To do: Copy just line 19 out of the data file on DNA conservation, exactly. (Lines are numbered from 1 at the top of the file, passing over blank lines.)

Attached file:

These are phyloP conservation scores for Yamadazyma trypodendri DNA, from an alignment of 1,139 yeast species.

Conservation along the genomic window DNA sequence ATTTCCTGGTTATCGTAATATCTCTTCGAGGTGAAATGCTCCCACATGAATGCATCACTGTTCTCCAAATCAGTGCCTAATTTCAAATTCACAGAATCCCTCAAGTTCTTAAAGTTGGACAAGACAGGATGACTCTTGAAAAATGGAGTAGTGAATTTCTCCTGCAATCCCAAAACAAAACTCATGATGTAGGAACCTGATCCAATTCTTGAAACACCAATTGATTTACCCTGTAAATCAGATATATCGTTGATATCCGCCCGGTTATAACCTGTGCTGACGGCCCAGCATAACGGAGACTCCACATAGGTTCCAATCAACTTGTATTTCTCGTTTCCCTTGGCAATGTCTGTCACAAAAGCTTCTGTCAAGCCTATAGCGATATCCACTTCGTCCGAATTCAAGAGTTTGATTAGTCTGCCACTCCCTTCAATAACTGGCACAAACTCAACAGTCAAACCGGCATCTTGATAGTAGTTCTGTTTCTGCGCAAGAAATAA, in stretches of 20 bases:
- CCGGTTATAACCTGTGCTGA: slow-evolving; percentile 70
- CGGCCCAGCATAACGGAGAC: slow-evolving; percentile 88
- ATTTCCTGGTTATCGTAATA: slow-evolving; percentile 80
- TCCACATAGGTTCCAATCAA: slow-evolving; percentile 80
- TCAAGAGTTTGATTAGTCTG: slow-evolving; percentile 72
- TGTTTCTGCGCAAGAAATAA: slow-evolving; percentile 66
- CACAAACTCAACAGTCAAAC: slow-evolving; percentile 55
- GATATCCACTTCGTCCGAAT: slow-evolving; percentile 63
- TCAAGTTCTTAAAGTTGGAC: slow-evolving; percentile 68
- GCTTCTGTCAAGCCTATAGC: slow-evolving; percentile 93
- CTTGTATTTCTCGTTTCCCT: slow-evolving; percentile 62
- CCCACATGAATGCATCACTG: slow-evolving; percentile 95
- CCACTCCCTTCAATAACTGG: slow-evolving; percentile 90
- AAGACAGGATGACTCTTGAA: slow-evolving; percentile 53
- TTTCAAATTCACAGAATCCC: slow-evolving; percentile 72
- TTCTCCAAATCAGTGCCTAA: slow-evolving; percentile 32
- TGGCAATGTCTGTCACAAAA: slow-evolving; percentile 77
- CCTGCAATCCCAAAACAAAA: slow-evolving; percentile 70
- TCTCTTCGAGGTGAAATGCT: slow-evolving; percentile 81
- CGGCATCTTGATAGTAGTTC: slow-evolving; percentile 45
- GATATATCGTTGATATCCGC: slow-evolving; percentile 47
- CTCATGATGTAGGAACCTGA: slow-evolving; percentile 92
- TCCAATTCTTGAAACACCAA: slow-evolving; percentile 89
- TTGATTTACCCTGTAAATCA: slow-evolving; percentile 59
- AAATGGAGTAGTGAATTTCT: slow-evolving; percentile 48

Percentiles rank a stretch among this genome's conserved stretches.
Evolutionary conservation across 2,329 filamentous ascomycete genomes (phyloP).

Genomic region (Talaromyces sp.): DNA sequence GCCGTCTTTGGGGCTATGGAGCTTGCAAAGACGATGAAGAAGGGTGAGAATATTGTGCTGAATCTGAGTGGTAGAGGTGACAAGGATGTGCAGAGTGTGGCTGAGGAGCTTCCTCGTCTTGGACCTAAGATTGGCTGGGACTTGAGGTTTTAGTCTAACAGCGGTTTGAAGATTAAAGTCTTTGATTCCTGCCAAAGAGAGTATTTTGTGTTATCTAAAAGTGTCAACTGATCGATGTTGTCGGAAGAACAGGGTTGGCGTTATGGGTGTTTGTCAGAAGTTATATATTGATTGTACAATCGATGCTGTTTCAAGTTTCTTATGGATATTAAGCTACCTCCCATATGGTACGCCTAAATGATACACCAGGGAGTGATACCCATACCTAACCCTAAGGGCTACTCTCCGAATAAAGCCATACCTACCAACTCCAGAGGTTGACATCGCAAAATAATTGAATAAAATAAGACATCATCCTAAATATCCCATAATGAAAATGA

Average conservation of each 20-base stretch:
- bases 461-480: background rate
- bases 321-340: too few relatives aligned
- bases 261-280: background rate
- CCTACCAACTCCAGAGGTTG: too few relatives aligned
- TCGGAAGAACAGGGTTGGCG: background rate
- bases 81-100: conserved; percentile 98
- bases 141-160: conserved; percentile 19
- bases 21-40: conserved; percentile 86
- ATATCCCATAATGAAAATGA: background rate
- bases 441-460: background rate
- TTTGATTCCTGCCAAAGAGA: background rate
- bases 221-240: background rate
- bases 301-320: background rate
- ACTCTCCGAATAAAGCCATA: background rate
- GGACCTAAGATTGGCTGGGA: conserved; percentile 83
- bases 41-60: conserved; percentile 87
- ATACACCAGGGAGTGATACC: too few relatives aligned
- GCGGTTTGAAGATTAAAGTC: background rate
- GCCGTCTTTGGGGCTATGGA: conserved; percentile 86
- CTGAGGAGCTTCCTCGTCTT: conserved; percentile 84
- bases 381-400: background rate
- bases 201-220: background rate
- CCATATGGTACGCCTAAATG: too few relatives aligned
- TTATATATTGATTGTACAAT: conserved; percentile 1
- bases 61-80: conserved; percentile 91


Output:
- TGGCAATGTCTGTCACAAAA: slow-evolving; percentile 77